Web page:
Virgo A Virgo is the older sister you’ll tease for helping out. A signature trait of your sign is an attention for detail, so be thankful you’re more on top of it than the layman. Ignore the mocking, chances are you’ll get double dessert for helping set the table. Libra A Libra is the dads watching football (yes all of them). Your sign thrives in groups, and a talent for creating harmony is something to be thankful for. Even if mom guilts you for not helping out, the unity of the dad corner always prevails. Scorpio A Scorpio is the brother with his

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headphones in all night. It’s not being antisocial, it’s just much needed introspection, and taking that time deserves thanks. Despite the grumblings of the older folk, we know you’re probably having the best time. Sagittarius A Sagittarius is the new baby. Like a little ball of light, everyone around you is thankful for the positive energy you always bring with you. Even if you needed changing, your attempt to say “turkey” was the highlight of the night. Capricorn A Capricorn is the couple that has survived against all odds. There’s not a more loyal sign, so take time to be thankful for the positive relation-

ships that surround you. A perfect unit always brightens the mood, and we know you’ll always keep keeping on. Aquarius An Aquarius is the kooky family friend who always comes for some reason. That individuality makes you exciting to be around, and we’re thankful for your creativity. Whether you were invited or not, Thanksgiving wouldn’t be the same without you. Pisces A Pisces is the all-knowing grandfather. You’re practically clairvoyant, and we’re thankful for your ability to always know how we’re feeling, sometimes even before we know ourselves. Your check-ins from your favorite armchair keeps your happy family grounded.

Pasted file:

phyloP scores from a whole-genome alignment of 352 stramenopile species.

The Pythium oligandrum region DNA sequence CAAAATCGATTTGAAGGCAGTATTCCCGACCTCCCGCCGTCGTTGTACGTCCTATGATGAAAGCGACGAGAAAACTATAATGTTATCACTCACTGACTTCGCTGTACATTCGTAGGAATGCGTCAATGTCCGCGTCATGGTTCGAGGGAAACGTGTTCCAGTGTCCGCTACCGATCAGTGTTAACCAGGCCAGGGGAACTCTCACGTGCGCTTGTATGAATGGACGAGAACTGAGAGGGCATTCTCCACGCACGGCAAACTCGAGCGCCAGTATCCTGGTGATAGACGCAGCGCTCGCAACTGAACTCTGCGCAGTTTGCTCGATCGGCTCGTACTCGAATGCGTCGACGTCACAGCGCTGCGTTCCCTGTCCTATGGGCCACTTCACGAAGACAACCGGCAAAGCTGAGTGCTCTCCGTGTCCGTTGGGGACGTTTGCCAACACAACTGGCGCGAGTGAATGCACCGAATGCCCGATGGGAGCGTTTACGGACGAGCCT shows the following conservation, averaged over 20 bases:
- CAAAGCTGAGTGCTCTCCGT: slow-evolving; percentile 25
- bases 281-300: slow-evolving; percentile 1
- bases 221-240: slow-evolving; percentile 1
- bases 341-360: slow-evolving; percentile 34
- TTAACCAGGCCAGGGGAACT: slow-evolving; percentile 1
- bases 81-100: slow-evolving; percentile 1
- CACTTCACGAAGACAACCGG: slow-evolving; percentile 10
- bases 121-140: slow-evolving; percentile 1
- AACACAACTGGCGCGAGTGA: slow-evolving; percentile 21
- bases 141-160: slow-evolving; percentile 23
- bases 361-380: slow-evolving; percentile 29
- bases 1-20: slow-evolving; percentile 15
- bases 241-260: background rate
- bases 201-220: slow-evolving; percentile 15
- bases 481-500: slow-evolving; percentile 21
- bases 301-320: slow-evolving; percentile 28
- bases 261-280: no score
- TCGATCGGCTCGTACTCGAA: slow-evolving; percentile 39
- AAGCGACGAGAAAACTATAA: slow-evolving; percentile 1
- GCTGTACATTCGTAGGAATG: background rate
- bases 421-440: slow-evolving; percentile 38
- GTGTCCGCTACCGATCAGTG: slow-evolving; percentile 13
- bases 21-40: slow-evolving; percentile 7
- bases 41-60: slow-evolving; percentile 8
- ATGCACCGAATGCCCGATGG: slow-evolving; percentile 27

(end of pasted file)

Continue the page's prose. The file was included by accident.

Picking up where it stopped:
WARNING! Side effects may include: looking up when your friends say ‘gullible’ is written on the ceiling, speaking in olde english, horse...

You didn’t hear? California is its own country now. John Cena is the face of the California flag and our national motto is “We are at the top now boiz.” Story by Alexis Price and Madelyn Sequeira. Illustration by Madelyn Sequeira.


ov. 6 was this year’s election day; however, no one heard about this secret ballot. Ooh yes, a secret ballot. About what, you may wonder? To vote for whether California would secede from the United States of America. Only celebrities were allowed to vote on this secret ballot… a secret because Morgan Freeman started the movement. This wasn’t part of the proposition advertisements on TV, but the reason for secession started with Trump. The POTUS previously stated that “the United States would be better off if California were to leave the union. Bitter Democrats in California are rigging every election and will be the reason why this country will fall. If California were to stay, we would be invaded by the Chinese spies who would spread Anti-American ideas.” Californians took the initiative and decided to rid themselves of anything associated with Trump, in this case America. The outcome was extremely one-sided, as 90 percent of the votes that came in were pro-secession, while the other 10 percent of Californians opposed. Those votes from the 10 percent were likely from Russians. In the southern states, a spark of outrage has grown immensely since the voting period ended. In Washington D.C. the weather is heat-